Brehon Law

Copyright (c) 1998 by Nick Szabo
permission to redistribute without alteration hereby granted

The Brehon law of Ireland lasted from pre-Roman times until the 1600's. Our primary interest is in the relatively isolated era preceeding the Viking invasions.

The Brehons were travelling judges and lawyers who had undergone extensive training. Like ancient Germanic law, a tort-like system of fines replaced criminal law, and the entire legal system was, relative to continental and modern legal systems, decentralized and competitive both in terms of both adjudication and enforcement. "Kings" were often more powerful than other persons both in their ability to hire Brehons and their ability to enforce Brehon edicts (or defy them). The law also recognized different classes of law based on property ownership -- the most commonly applied class of law being the "Fenechas", the law of the free tillers. However, the system did not have a legislative nor executive branch. The system was very much intermingled with sacred ritual.

I will briefly discuss some interesting aspects of the commercial law. Contracts ("cor") were based on "mutual understanding, mutual agreement, mutual consent, and surety given". Mutual agreement required "nothing malicious coercion". Surety came in three forms:

(1) Naidn: Oath pledging one's honor (reputation)
(2) Aitire: Oath pledging one's freedom
(3) Rath: Surety given by a third party of types (1) or (2)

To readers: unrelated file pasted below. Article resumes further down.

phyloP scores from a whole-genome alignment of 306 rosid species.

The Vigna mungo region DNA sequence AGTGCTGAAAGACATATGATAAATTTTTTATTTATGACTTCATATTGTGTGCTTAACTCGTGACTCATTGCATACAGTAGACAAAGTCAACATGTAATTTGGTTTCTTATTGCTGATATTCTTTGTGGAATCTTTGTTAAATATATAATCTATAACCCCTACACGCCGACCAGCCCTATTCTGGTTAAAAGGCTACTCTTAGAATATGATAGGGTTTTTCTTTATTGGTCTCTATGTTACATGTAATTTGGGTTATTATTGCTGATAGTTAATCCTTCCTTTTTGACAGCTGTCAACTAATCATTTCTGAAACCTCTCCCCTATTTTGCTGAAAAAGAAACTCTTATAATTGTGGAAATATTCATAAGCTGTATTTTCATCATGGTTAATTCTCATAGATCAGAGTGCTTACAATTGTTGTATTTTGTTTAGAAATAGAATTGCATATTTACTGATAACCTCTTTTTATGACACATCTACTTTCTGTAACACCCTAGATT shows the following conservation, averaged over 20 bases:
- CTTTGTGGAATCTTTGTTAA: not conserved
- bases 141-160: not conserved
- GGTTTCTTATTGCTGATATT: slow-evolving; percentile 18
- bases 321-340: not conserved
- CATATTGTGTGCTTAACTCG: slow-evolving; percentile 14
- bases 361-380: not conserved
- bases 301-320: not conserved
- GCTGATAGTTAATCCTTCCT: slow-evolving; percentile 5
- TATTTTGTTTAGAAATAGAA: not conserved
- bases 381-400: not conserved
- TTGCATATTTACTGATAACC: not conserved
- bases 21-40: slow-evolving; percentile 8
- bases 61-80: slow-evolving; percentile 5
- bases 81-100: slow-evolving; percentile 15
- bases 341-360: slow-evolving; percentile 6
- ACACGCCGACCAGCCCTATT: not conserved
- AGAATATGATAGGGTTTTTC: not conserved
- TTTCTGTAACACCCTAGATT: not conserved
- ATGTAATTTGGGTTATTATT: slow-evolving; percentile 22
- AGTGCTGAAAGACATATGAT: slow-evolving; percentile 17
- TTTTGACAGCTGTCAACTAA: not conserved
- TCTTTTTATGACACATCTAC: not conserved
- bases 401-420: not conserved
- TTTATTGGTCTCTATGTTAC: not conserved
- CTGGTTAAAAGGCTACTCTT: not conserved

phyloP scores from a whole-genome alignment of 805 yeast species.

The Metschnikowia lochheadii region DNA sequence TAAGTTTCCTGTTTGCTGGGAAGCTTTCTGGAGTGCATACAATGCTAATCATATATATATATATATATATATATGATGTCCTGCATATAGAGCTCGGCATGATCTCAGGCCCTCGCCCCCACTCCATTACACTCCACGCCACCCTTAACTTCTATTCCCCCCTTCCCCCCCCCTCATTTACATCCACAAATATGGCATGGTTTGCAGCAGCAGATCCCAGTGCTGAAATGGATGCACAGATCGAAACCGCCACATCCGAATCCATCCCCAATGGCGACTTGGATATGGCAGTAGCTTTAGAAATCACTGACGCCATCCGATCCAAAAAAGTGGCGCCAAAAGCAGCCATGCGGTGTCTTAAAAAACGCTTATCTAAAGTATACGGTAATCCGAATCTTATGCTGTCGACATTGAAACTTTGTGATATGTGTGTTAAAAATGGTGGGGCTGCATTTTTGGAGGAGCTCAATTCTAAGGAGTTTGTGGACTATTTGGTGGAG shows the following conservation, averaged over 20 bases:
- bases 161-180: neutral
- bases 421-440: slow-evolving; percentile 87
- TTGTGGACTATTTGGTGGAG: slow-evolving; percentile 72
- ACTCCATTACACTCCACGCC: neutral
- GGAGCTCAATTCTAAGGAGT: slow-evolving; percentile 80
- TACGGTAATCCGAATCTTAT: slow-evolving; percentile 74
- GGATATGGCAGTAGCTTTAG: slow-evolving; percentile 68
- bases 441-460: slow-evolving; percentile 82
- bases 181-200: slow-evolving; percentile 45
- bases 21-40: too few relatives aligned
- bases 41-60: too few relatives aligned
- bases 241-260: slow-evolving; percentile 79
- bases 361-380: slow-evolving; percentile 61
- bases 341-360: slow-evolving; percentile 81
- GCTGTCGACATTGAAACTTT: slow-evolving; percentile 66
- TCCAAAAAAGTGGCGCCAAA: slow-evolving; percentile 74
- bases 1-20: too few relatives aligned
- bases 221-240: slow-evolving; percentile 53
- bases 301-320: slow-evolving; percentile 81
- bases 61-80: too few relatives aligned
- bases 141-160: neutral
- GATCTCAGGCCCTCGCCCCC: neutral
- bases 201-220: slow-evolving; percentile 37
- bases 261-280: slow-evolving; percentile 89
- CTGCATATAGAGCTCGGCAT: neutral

Presumably most monetary damages were based on an underlying type (2) pledge, the potential to lose one's personal freedom (i.e. exposure to legal physical force), although "face" in one's tauth (extended family to four generations) plaid such a large role that it probably also incentivized obeying a fine.

For Aitire a particular third party, with a good reputation as an enforcer, was agreed to by the principles. Rather than being assumed any time significant mutual business promises were made (as in English and Continental law), the ability to invoke physical enforcement was an optional part of the contract and had to be an explicit part of the agreement to have force of law. This may have greatly reduced invocation of and dependence on physical force to incentivize remedy, which may be more efficient in a decentralized and competitive law system.

I also found a wonderful bankruptcy procedure. The idea of a "withe-tie" corresponds loosely to my idea of a "smart lien". The "withe-tie" is some kind of visible band tied around the debtors' tools. Also "if a Bard or physician is the debtor immobilize his horse whip for both ride their circuits". Since this is largely symbolic, the debtor is on honor to not remove the withe-tie, and thus to do no work, until the debt is paid.

In my version, taking advantage of computer controlled machinery (most capital equipment now takes this form), a "smart withe-tie" could literally shut down the machinery. However, I find the law as described too harsh. I would let the debtor operate the machinery. My protocol would rather enforce that any revenues gained via the activity should go to the creditor first; if any revenues beyond the most essential costs are instead retained by the debtor then the machinery is turned off. In my interpretation a withe-tie would not have shut down the tool but rather indicated that the tool was dedicated to the sole purpose of paying off the creditor.

My hi-tech "withe-tie" is something of a departure from my discussion of Brehon law proper, but you can see why I have found the Brehon law system to be a valuable source for constructing the law of the coming digital millenium.

My thanks to Eileen O'Connor, J.D. for introducing me to this wonderful resource.

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